Stocks turned positive Friday, led by gains in the energy sector, after investors digested some disappointing news on consumer confidence.
The Dow Jones Industrial Average climbed, after ending lower in the previous session.
Chevron and Cisco were higher, while JPMorgan and AT&T slipped into negative territory.
The S&P 500 and the tech-heavy Nasdaq also turned positive. The CBOE Volatility Index, widely considered the best gauge of fear in the market, traded above 21.
Stocks are on track to snap a two-week rally and are headed for their worst week in five.
U.S. consumer sentiment fell in July to the lowest level since March 2009amid increasing pessimism over falling income and rising unemployment, according to the Thomson Reuters/University of Michigan survey. The consumer sentiment index dropped to 63.8 in July from 71.5 the month before, falling far short of expectations of an increase to 72.5, according to a Reuters poll of economists.
"Of course sentiment is lower," according to Todd Schoenberger, managing director of LandColt Trading. "The only surprise here is the number didn't drop nearly as much as it should have!"
"Macro data has been horrible the past couple of months... [Jobless] claims at 405,000 isn't a bright spot—14 straight weeks we've been north of 400k," Schoenberger explained. "EPS growth rate for this earnings season is expected to be 13.5 percent, the slowest since the recession, dare I say it, ended!"
Stocks spiked briefly after GOP lawmakers said the House of Representatives is to vote next week on a plan to raise debt ceiling with equal cuts, according to a report from the Wall Street Journal.
President Obama said it is encouraging that lawmakers from both sides are in agreement about the need to prevent the U.S. from defaulting on its financial obligations. But Obama said lawmakers shouldn't be getting this close to an Aug. 2 deadline to raise the debt ceiling without an agreement. Obama says he still wants to strike a big deal that would raise the debt limit as well as cut spending and raise revenues.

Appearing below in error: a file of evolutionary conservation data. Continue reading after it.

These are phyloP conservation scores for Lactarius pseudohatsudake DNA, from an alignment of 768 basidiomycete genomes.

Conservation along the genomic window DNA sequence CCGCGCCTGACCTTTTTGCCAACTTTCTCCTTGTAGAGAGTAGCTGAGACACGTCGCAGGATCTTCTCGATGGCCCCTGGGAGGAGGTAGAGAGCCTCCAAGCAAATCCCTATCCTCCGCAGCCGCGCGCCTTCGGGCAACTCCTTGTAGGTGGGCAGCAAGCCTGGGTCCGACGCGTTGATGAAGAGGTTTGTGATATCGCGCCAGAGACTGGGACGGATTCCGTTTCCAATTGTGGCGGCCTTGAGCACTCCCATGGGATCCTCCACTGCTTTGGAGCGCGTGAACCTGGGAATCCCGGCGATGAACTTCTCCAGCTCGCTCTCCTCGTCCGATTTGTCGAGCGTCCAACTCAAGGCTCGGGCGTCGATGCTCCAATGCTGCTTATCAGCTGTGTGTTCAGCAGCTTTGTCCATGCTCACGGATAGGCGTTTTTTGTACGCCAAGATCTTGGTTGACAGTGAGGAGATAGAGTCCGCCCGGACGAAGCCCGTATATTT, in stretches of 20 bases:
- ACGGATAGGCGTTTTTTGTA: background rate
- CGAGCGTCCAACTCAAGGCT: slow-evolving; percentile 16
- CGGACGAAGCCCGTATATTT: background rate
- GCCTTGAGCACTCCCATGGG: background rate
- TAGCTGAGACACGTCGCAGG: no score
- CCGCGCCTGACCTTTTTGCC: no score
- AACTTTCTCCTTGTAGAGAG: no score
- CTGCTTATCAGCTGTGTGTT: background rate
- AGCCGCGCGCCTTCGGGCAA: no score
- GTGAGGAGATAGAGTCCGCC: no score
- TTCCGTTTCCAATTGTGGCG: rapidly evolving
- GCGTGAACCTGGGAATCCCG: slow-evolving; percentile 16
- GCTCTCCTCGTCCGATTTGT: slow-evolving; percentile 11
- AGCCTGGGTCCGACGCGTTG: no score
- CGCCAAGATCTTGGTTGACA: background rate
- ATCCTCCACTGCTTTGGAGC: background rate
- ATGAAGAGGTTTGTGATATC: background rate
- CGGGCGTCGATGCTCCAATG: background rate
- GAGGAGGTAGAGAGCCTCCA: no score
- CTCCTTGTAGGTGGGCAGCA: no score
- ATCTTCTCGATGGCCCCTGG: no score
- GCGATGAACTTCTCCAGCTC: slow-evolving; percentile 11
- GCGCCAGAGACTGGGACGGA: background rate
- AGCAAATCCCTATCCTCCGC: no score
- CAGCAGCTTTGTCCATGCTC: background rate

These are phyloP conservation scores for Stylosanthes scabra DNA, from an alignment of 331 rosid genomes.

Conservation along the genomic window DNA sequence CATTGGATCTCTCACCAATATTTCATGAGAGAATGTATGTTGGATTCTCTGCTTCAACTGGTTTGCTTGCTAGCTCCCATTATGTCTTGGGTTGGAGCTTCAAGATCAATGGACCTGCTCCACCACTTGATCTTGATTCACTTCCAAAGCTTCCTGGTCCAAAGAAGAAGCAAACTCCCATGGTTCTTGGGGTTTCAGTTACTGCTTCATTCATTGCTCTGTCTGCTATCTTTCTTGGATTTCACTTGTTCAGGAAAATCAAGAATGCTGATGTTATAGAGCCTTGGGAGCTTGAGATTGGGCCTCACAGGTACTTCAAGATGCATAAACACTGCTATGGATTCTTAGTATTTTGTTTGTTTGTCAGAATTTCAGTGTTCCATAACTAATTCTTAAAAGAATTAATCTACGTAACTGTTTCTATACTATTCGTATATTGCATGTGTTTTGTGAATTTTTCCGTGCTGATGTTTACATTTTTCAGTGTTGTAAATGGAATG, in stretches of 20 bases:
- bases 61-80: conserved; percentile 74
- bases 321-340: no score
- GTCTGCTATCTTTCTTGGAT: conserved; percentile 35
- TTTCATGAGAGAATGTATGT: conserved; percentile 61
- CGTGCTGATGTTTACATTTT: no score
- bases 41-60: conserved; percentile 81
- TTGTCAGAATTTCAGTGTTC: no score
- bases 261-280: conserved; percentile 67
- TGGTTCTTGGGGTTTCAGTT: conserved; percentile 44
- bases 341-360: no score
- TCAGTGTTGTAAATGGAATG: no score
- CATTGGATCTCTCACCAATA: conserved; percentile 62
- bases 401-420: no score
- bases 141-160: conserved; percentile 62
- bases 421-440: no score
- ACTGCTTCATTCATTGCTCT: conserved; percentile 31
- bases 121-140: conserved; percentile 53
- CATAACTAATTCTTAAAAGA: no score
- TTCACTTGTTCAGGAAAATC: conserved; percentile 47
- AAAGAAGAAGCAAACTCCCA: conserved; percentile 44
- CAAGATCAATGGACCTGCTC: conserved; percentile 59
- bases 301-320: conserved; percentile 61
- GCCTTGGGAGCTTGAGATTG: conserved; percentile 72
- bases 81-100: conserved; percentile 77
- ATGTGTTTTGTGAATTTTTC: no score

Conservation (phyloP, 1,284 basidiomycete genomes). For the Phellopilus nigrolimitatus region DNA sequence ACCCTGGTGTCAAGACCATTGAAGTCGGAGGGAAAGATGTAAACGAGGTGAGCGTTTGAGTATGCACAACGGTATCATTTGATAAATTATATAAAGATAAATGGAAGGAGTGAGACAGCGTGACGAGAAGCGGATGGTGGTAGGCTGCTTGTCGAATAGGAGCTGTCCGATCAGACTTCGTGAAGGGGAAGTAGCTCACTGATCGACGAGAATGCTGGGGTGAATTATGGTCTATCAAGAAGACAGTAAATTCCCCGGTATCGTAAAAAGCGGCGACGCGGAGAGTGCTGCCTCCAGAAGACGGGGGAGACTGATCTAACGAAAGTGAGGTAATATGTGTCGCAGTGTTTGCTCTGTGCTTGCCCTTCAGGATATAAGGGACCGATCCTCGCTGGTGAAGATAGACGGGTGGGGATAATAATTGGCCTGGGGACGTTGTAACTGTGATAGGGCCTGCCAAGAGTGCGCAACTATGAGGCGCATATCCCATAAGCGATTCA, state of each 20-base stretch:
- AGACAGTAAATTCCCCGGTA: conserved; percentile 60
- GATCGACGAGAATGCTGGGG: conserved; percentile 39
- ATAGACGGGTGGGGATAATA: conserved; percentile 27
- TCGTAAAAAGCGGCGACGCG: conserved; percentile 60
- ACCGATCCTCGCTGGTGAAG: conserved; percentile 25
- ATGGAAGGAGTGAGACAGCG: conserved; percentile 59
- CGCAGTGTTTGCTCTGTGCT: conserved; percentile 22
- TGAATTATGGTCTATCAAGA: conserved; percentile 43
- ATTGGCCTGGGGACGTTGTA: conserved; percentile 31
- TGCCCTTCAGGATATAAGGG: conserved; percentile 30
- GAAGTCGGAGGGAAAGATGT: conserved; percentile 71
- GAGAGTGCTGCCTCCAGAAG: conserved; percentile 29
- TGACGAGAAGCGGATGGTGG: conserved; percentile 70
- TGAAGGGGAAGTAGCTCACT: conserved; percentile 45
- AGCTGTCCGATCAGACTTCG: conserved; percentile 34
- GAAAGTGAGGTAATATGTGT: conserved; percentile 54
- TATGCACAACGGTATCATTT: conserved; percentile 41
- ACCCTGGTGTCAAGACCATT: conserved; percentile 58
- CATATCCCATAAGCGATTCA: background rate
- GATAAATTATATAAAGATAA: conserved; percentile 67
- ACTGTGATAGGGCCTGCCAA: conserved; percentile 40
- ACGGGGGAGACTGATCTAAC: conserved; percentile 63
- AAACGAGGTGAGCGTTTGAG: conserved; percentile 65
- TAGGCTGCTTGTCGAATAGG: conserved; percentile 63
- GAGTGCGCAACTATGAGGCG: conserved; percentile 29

Citigroup jumped after the bank's profits surged, topping estimates, even though the firm's revenue was essentially flat from the previous year.
Also among earnings, Google soared to lead the S&P 500 leaders after the seach-engine giant reported earnings that exceeded even the most bullish forecasts. At least three brokerages raised their price target on the search-engine giant. Chinese "Google" Baidu also traded higher.
Apple gained after at least two brokerages raised their price targets on the iPod maker. IBM also rose after Collins Stewart raised its price target on the tech giant to $200 from $185.
Meanwhile, Oracle wants to question Google chief executive Larry Page in the course of high-takes patent litigation between the two companies, according to a court filing, Reuters reported.
In M&A news, Petrohawk Energy skyrocketed more than 60 percent after mining group BHP Billiton said it will buy the gas producer for $12.1 billion.
And Clorox jumped after billionaire investor Carl Icahn offered to buy the firm for $10.2 billion.
UBS has won a review by a Manhattan federal judge of $2.6 billion of lawsuits brought by the trustee liquidating Bernard Madoff's firm, at least the fourth time a bank has obtained access to that court.
Meanwhile, investigations are progressing into the U.S. operations of News Corp after the UK phone hacking scandal. And News International’s chief executive Rebekah Brooks finally bowed to political pressure tendering her resignation.
Zillow raised the price range of its initial public offering to $16 to $18 per share from $12 to $14 per share. The real estate and housing data company filed with the U.S. securities regulators for an IPO of up to $51.8 million in April.